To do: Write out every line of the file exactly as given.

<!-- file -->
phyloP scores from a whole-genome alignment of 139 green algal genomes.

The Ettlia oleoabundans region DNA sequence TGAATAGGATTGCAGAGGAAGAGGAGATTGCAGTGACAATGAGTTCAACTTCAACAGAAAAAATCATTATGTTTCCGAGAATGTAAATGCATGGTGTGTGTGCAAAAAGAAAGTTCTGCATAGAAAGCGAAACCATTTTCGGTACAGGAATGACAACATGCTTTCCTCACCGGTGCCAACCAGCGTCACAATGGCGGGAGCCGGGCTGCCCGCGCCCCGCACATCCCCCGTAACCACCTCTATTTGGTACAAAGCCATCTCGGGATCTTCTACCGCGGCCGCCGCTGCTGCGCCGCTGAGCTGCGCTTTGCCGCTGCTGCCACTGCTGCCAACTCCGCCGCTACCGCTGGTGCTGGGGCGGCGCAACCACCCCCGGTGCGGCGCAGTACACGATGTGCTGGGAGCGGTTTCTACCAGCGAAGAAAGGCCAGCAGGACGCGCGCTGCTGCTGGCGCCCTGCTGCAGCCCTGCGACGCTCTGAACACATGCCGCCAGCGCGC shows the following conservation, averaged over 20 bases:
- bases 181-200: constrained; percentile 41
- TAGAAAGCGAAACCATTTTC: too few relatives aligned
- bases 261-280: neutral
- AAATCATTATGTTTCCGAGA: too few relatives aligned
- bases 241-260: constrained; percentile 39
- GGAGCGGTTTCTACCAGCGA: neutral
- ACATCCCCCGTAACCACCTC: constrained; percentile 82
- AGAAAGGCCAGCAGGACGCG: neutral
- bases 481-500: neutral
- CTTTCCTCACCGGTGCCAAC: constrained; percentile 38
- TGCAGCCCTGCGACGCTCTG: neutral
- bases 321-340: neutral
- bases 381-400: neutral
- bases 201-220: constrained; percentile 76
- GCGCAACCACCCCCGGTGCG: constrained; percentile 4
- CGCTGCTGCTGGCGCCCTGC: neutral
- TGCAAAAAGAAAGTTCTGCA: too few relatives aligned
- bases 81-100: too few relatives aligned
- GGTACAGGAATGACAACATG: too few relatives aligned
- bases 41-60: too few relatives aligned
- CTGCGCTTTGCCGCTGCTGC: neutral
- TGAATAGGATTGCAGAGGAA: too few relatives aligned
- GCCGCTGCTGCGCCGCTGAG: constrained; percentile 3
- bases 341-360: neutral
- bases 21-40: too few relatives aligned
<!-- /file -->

phyloP scores from a whole-genome alignment of 139 green algal genomes.

The Ettlia oleoabundans region DNA sequence TGAATAGGATTGCAGAGGAAGAGGAGATTGCAGTGACAATGAGTTCAACTTCAACAGAAAAAATCATTATGTTTCCGAGAATGTAAATGCATGGTGTGTGTGCAAAAAGAAAGTTCTGCATAGAAAGCGAAACCATTTTCGGTACAGGAATGACAACATGCTTTCCTCACCGGTGCCAACCAGCGTCACAATGGCGGGAGCCGGGCTGCCCGCGCCCCGCACATCCCCCGTAACCACCTCTATTTGGTACAAAGCCATCTCGGGATCTTCTACCGCGGCCGCCGCTGCTGCGCCGCTGAGCTGCGCTTTGCCGCTGCTGCCACTGCTGCCAACTCCGCCGCTACCGCTGGTGCTGGGGCGGCGCAACCACCCCCGGTGCGGCGCAGTACACGATGTGCTGGGAGCGGTTTCTACCAGCGAAGAAAGGCCAGCAGGACGCGCGCTGCTGCTGGCGCCCTGCTGCAGCCCTGCGACGCTCTGAACACATGCCGCCAGCGCGC shows the following conservation, averaged over 20 bases:
- bases 181-200: constrained; percentile 41
- TAGAAAGCGAAACCATTTTC: too few relatives aligned
- bases 261-280: neutral
- AAATCATTATGTTTCCGAGA: too few relatives aligned
- bases 241-260: constrained; percentile 39
- GGAGCGGTTTCTACCAGCGA: neutral
- ACATCCCCCGTAACCACCTC: constrained; percentile 82
- AGAAAGGCCAGCAGGACGCG: neutral
- bases 481-500: neutral
- CTTTCCTCACCGGTGCCAAC: constrained; percentile 38
- TGCAGCCCTGCGACGCTCTG: neutral
- bases 321-340: neutral
- bases 381-400: neutral
- bases 201-220: constrained; percentile 76
- GCGCAACCACCCCCGGTGCG: constrained; percentile 4
- CGCTGCTGCTGGCGCCCTGC: neutral
- TGCAAAAAGAAAGTTCTGCA: too few relatives aligned
- bases 81-100: too few relatives aligned
- GGTACAGGAATGACAACATG: too few relatives aligned
- bases 41-60: too few relatives aligned
- CTGCGCTTTGCCGCTGCTGC: neutral
- TGAATAGGATTGCAGAGGAA: too few relatives aligned
- GCCGCTGCTGCGCCGCTGAG: constrained; percentile 3
- bases 341-360: neutral
- bases 21-40: too few relatives aligned